If you enjoy watching the occasional spasm of heretic burning that passes for informed dialogue in parts of the political world, I do encourage you to follow this link (and with haste – it’s already in archives and soon will be lost forever to the nothing-paying public.
In it, the LA Times Michael Kinsley, a man I think I would have enjoyed beating up for lunch money back in high school (but who would no doubt have left me a trembling mass of jelly on the debating podium) and Susan Estrich, a professor of law at UCLA have at one another. Now, watching liberals attack feminists who have attacked liberals is not quite on the same level as world champion mud wrestling in terms of entertainment value, but it’s pretty far ahead of whatever comes in at second place. If you ask me.
And no, I never actually beat anyone up for their lunch money. It’s a figure of speech.
Lileks was at his best on Thursday , I thought – the man is busy these days, and the passions of the election past are, well, passed and so his writing has of late lacked a bit of the spark, punch and vim which so often made him such a valuable daily read. And I’d almost given up with a sigh on Thursday, when:
(Qoutha:) Women today mother in the excessive, control-freakish way that they do in part because they are psychologically conditioned to do so. But they also do it because, to a large extent, they have to. Because they are unsupported, because their children are not taken care of, in any meaningful way, by society at large. Because there is right now no widespread feeling of social responsibility—for children, for families, for anyone, really—and so they must take everything onto themselves.
(Himself:) Imagine tha. You have to take the responsibility of your children on yourselves. The day I expect “society” to take care of my child in a meaningful way is the day I give society the right to take her away and do a better job if I don’t schedule daily flash-card phonics sessions. I suspect that we are talking about two different groups – those mothers who genuinely need help because they made some horrible decisions and find themselves with many children and no fathers, and those who can’t quite strike the perfect balance between Corporate Warrior Princess and UberSuperPerfectRoleModelLove-GusherMom, and hence get, well, excessive and control-freakish. I think the former group needs our help, and the second group needs a big frosty glass of chill-the-hell-out with a kicky pastel umbrella.
I do so hate to gush, but there’s much else there besides. You can thank me later, if you’re so inclined.
Did you all read about the German Short-haired spaniel ** that won the big annual dog show last weekend?
You must have. It was on the front page of all the papers, and a lead item on CNN news. Which momentarily left me to wonder if I had gone through some sort of parallel universe wormhole, to an alternate reality in which the American people had a right to know, by God, demanded! to know exactly what breed of dog had won at Westminster.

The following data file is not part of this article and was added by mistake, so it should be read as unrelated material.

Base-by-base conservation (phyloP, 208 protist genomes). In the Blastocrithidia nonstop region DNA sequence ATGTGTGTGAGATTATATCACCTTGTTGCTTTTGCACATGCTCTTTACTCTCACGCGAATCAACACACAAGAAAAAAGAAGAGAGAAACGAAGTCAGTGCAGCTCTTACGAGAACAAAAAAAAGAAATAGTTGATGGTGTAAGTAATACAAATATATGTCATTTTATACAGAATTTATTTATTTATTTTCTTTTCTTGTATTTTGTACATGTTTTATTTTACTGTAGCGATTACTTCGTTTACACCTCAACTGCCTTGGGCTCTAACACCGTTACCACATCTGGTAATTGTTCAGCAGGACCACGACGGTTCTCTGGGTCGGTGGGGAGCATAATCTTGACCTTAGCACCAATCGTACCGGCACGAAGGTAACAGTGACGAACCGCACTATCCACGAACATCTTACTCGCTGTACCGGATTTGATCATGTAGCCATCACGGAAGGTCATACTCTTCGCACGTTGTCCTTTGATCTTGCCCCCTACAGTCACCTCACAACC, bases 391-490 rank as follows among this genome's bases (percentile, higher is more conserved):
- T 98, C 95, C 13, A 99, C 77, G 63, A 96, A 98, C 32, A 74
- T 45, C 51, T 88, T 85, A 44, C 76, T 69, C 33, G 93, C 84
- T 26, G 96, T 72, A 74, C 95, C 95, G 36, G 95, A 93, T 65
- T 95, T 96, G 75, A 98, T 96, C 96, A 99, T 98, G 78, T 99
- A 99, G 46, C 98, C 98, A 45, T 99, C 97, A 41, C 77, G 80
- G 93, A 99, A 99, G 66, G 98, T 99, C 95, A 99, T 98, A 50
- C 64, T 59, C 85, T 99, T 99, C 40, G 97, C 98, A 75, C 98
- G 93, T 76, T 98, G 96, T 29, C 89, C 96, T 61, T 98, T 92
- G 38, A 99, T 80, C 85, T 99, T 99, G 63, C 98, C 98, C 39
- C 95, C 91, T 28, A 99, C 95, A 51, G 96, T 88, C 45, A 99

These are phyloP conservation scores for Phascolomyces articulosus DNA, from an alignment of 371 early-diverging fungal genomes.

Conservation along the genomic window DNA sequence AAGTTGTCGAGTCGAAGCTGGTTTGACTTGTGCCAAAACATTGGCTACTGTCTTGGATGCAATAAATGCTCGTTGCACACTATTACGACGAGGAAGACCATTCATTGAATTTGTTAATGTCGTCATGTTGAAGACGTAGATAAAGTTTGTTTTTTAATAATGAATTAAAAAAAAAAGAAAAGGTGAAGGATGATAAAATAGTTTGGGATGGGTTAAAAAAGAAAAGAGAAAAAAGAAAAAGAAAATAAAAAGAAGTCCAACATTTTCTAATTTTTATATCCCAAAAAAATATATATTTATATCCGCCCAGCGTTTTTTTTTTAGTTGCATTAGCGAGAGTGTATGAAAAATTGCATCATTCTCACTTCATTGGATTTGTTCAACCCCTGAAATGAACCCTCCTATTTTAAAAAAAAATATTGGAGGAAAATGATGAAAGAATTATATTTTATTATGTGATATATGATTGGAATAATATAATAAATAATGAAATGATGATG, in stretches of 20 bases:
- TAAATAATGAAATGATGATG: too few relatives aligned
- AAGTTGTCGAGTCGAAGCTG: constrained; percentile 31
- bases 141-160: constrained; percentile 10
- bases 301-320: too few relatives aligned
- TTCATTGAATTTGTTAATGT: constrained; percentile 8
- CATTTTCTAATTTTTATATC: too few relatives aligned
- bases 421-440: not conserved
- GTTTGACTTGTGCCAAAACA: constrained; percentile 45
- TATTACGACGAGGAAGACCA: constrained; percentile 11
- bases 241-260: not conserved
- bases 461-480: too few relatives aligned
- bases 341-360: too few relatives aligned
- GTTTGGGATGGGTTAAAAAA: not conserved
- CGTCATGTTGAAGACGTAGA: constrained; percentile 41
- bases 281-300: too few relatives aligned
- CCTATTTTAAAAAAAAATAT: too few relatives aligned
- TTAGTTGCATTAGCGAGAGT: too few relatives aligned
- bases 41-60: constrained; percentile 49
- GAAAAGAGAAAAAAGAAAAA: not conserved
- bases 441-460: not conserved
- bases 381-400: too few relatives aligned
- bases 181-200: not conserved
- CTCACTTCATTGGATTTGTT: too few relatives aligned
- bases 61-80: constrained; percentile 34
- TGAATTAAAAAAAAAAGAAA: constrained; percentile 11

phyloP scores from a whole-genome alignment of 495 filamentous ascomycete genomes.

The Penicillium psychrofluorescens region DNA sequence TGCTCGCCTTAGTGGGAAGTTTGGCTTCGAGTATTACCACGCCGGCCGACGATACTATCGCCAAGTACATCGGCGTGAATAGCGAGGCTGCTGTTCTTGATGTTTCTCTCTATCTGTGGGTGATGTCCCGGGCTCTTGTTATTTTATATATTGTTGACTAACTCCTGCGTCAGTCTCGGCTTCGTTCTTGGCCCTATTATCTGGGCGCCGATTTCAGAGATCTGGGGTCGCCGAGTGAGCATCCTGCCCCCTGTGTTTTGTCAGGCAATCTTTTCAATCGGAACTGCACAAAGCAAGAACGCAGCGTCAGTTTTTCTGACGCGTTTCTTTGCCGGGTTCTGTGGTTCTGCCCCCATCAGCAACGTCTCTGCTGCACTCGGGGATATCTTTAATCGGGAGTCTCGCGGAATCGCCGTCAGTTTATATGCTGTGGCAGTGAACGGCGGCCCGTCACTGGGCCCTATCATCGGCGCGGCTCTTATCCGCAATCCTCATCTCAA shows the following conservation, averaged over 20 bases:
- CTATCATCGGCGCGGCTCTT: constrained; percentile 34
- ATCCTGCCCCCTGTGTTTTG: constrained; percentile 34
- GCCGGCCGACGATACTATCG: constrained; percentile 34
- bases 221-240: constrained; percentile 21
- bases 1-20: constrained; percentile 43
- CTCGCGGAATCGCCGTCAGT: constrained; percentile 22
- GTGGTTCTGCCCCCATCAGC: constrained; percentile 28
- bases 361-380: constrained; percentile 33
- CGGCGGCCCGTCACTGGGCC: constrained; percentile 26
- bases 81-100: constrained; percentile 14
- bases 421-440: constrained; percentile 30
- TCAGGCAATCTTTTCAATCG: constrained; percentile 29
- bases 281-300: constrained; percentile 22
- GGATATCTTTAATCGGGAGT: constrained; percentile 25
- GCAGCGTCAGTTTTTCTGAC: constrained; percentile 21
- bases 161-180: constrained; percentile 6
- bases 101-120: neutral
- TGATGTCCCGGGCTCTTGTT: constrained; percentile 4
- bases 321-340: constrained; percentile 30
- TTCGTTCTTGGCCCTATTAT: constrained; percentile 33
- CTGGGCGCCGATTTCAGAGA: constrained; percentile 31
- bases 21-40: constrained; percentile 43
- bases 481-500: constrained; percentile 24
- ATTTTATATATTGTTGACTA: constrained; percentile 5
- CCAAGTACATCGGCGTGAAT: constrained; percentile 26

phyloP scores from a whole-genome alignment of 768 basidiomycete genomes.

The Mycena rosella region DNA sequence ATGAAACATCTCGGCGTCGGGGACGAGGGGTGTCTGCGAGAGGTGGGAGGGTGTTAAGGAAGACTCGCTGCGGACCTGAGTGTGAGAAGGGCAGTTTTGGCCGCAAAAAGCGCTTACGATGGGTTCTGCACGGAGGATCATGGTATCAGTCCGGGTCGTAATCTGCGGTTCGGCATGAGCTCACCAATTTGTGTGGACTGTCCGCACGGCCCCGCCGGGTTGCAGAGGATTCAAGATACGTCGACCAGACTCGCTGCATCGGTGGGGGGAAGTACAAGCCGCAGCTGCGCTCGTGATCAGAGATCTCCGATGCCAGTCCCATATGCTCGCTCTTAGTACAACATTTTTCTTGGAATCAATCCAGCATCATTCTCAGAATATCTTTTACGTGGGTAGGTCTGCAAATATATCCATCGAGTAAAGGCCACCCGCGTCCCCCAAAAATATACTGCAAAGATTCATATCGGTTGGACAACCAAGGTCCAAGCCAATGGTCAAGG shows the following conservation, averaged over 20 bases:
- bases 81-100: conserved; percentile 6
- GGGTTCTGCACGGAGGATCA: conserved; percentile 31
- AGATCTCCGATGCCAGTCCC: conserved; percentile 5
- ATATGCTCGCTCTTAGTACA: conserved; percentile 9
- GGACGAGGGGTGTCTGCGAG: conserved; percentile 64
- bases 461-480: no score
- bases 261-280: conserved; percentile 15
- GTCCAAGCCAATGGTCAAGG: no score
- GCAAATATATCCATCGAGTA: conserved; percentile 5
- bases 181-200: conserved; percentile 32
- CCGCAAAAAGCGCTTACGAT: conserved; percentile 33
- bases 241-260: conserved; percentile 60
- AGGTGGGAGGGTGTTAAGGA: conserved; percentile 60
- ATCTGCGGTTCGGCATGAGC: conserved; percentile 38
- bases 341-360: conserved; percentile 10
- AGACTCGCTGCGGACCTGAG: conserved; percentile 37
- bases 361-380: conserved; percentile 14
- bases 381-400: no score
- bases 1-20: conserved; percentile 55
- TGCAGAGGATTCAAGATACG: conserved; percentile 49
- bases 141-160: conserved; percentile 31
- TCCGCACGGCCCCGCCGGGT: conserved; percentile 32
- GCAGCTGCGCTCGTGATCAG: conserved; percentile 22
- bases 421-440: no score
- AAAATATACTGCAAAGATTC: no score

Don’t get me wrong – I’m a dog guy. Through and through. Hunting breeds, too.
I’m just almost entirely certain that nothing like that has ever bubbled up into the zeitgeist before. I never saw it coming, anyway.
Is this how we’ll be remembered?
Hey, Sgt B, whose comments have of late graced these pages, has started his own blog . And because he’s a good man, he’s going up on the blogroll, and I encourage you to seek his custom, as he pays his tribute to the “Ma Deuce.”
Anyway, this is clearly already a gilding of the lilly, since he’s had, in his first week of operations, more comments than I had in my first several months.
These young pups today.
(Have fun, brother.)
Comments, you see, are very likely a blogger’s only source of compensation for the work he’s put into his craft. Oh, some folks have a tip jar (cough*), but for most of us, the only feedback that we’re being read and appreciated is the number of comments in the haloscan counter.
And I believe, for my ego’s sake, that I’m going to have to shift that particular paradigm, at least as it applies to me. Because I can write something I think is particularly choice, or insightful or weighty, and sit back and watch as it accumulates, meh – six, seven comments. High quality stuff, but not the kind of numbers you’d show to your parents.
And then last Sunday **, lacking inspiration entirely, but not wanting to go two whole days without saying anything – I turned a few pixels dark where previously there had been naught, building in the process a little nothing, a wisp of air, a mote of dust… and received 21 comments at this counting. Which is up there in serious competition with the bestest ever.
Long, long. It’s gone on too long, to not have gone anywhere at all, but that is the very nature and essence of a Friday Musing. Innit?
My very best to all of you and yours, and I hope you enjoy your weekend in perfect health and safety.
Sheesh, I almost forgot.
Reenlisted a Sailor today at Dave and Busters – her request. In civvies, adult beverages to follow the ceremony. Got us all out of the office half a day early on a Friday afternoon, and was a true privilege for me. Can’t ever read that oath without getting a little bit humbled, thinking about all the folks who’ve gone before, and all they’ve given to make those words real:
I do solemnly swear that I will support and defend the Constitution of the United States against all enemies, foreign and domestic; that I will bear true faith and allegiance to the same; and that I will obey the orders of the President of the United States and the orders of the officers appointed over me, according to regulations and the Uniform Code of Military Justice. So help me God.
* 07-06-18 Link gone; substitute made – Ed.
** 07-06-18 Links gone; no substitute available – Ed.